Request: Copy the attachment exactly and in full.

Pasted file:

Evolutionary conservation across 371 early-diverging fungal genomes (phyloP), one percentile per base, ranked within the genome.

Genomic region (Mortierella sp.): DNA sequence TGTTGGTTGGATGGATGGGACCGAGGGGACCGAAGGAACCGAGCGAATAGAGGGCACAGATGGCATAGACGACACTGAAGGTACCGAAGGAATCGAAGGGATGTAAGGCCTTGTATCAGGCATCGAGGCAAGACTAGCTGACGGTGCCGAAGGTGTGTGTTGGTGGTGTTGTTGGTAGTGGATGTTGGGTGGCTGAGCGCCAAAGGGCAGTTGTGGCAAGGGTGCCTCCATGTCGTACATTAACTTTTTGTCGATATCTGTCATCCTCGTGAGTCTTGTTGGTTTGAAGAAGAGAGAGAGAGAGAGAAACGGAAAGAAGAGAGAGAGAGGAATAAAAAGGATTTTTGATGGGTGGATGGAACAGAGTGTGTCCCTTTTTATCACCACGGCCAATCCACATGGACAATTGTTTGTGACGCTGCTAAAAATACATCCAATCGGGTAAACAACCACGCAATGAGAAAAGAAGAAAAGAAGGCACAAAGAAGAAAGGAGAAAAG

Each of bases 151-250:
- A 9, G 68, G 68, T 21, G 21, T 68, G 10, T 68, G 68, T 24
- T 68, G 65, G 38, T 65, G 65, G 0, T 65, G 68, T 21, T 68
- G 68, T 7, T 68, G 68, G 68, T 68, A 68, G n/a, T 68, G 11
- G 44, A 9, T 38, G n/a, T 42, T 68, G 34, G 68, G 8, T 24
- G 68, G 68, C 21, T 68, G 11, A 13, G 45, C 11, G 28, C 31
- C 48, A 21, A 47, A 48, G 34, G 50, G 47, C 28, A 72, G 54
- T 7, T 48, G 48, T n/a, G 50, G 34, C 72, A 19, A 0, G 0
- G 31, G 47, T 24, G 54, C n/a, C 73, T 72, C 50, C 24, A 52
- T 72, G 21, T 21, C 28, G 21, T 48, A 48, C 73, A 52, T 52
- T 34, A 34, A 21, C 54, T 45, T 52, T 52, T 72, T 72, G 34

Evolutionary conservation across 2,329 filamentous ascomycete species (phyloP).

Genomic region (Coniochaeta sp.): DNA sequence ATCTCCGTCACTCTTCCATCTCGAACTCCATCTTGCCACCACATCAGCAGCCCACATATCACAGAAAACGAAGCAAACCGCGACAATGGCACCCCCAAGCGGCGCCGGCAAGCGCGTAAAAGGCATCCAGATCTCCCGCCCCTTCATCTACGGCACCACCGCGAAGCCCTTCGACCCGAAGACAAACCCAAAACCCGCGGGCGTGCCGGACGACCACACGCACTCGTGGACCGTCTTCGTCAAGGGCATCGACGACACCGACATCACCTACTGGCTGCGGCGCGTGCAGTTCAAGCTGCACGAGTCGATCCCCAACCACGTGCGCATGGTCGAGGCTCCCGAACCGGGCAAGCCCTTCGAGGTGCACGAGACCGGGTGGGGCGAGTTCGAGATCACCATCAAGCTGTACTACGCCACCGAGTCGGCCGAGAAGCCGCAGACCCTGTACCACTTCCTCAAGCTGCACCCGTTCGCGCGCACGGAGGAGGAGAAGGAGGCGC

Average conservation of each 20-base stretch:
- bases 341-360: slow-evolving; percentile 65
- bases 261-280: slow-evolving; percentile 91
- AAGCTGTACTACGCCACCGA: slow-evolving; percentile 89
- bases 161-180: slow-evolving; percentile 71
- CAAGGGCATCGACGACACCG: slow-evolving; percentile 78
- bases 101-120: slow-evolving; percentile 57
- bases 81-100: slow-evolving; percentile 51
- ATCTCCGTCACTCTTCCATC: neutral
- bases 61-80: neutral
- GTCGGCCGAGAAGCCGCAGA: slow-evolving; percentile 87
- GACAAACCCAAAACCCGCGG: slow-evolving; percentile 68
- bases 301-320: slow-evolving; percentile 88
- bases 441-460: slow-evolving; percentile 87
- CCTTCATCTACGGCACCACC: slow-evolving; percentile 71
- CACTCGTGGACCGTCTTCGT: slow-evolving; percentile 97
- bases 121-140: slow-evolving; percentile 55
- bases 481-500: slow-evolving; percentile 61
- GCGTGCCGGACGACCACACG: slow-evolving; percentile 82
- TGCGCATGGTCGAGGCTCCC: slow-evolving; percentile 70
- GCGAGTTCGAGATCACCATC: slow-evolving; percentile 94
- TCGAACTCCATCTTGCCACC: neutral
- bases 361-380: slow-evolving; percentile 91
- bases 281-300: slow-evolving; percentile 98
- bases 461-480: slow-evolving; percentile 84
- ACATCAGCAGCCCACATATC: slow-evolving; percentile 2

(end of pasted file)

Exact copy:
Evolutionary conservation across 371 early-diverging fungal genomes (phyloP), one percentile per base, ranked within the genome.

Genomic region (Mortierella sp.): DNA sequence TGTTGGTTGGATGGATGGGACCGAGGGGACCGAAGGAACCGAGCGAATAGAGGGCACAGATGGCATAGACGACACTGAAGGTACCGAAGGAATCGAAGGGATGTAAGGCCTTGTATCAGGCATCGAGGCAAGACTAGCTGACGGTGCCGAAGGTGTGTGTTGGTGGTGTTGTTGGTAGTGGATGTTGGGTGGCTGAGCGCCAAAGGGCAGTTGTGGCAAGGGTGCCTCCATGTCGTACATTAACTTTTTGTCGATATCTGTCATCCTCGTGAGTCTTGTTGGTTTGAAGAAGAGAGAGAGAGAGAGAAACGGAAAGAAGAGAGAGAGAGGAATAAAAAGGATTTTTGATGGGTGGATGGAACAGAGTGTGTCCCTTTTTATCACCACGGCCAATCCACATGGACAATTGTTTGTGACGCTGCTAAAAATACATCCAATCGGGTAAACAACCACGCAATGAGAAAAGAAGAAAAGAAGGCACAAAGAAGAAAGGAGAAAAG

Each of bases 151-250:
- A 9, G 68, G 68, T 21, G 21, T 68, G 10, T 68, G 68, T 24
- T 68, G 65, G 38, T 65, G 65, G 0, T 65, G 68, T 21, T 68
- G 68, T 7, T 68, G 68, G 68, T 68, A 68, G n/a, T 68, G 11
- G 44, A 9, T 38, G n/a, T 42, T 68, G 34, G 68, G 8, T 24
- G 68, G 68, C 21, T 68, G 11, A 13, G 45, C 11, G 28, C 31
- C 48, A 21, A 47, A 48, G 34, G 50, G 47, C 28, A 72, G 54
- T 7, T 48, G 48, T n/a, G 50, G 34, C 72, A 19, A 0, G 0
- G 31, G 47, T 24, G 54, C n/a, C 73, T 72, C 50, C 24, A 52
- T 72, G 21, T 21, C 28, G 21, T 48, A 48, C 73, A 52, T 52
- T 34, A 34, A 21, C 54, T 45, T 52, T 52, T 72, T 72, G 34

Evolutionary conservation across 2,329 filamentous ascomycete species (phyloP).

Genomic region (Coniochaeta sp.): DNA sequence ATCTCCGTCACTCTTCCATCTCGAACTCCATCTTGCCACCACATCAGCAGCCCACATATCACAGAAAACGAAGCAAACCGCGACAATGGCACCCCCAAGCGGCGCCGGCAAGCGCGTAAAAGGCATCCAGATCTCCCGCCCCTTCATCTACGGCACCACCGCGAAGCCCTTCGACCCGAAGACAAACCCAAAACCCGCGGGCGTGCCGGACGACCACACGCACTCGTGGACCGTCTTCGTCAAGGGCATCGACGACACCGACATCACCTACTGGCTGCGGCGCGTGCAGTTCAAGCTGCACGAGTCGATCCCCAACCACGTGCGCATGGTCGAGGCTCCCGAACCGGGCAAGCCCTTCGAGGTGCACGAGACCGGGTGGGGCGAGTTCGAGATCACCATCAAGCTGTACTACGCCACCGAGTCGGCCGAGAAGCCGCAGACCCTGTACCACTTCCTCAAGCTGCACCCGTTCGCGCGCACGGAGGAGGAGAAGGAGGCGC

Average conservation of each 20-base stretch:
- bases 341-360: slow-evolving; percentile 65
- bases 261-280: slow-evolving; percentile 91
- AAGCTGTACTACGCCACCGA: slow-evolving; percentile 89
- bases 161-180: slow-evolving; percentile 71
- CAAGGGCATCGACGACACCG: slow-evolving; percentile 78
- bases 101-120: slow-evolving; percentile 57
- bases 81-100: slow-evolving; percentile 51
- ATCTCCGTCACTCTTCCATC: neutral
- bases 61-80: neutral
- GTCGGCCGAGAAGCCGCAGA: slow-evolving; percentile 87
- GACAAACCCAAAACCCGCGG: slow-evolving; percentile 68
- bases 301-320: slow-evolving; percentile 88
- bases 441-460: slow-evolving; percentile 87
- CCTTCATCTACGGCACCACC: slow-evolving; percentile 71
- CACTCGTGGACCGTCTTCGT: slow-evolving; percentile 97
- bases 121-140: slow-evolving; percentile 55
- bases 481-500: slow-evolving; percentile 61
- GCGTGCCGGACGACCACACG: slow-evolving; percentile 82
- TGCGCATGGTCGAGGCTCCC: slow-evolving; percentile 70
- GCGAGTTCGAGATCACCATC: slow-evolving; percentile 94
- TCGAACTCCATCTTGCCACC: neutral
- bases 361-380: slow-evolving; percentile 91
- bases 281-300: slow-evolving; percentile 98
- bases 461-480: slow-evolving; percentile 84
- ACATCAGCAGCCCACATATC: slow-evolving; percentile 2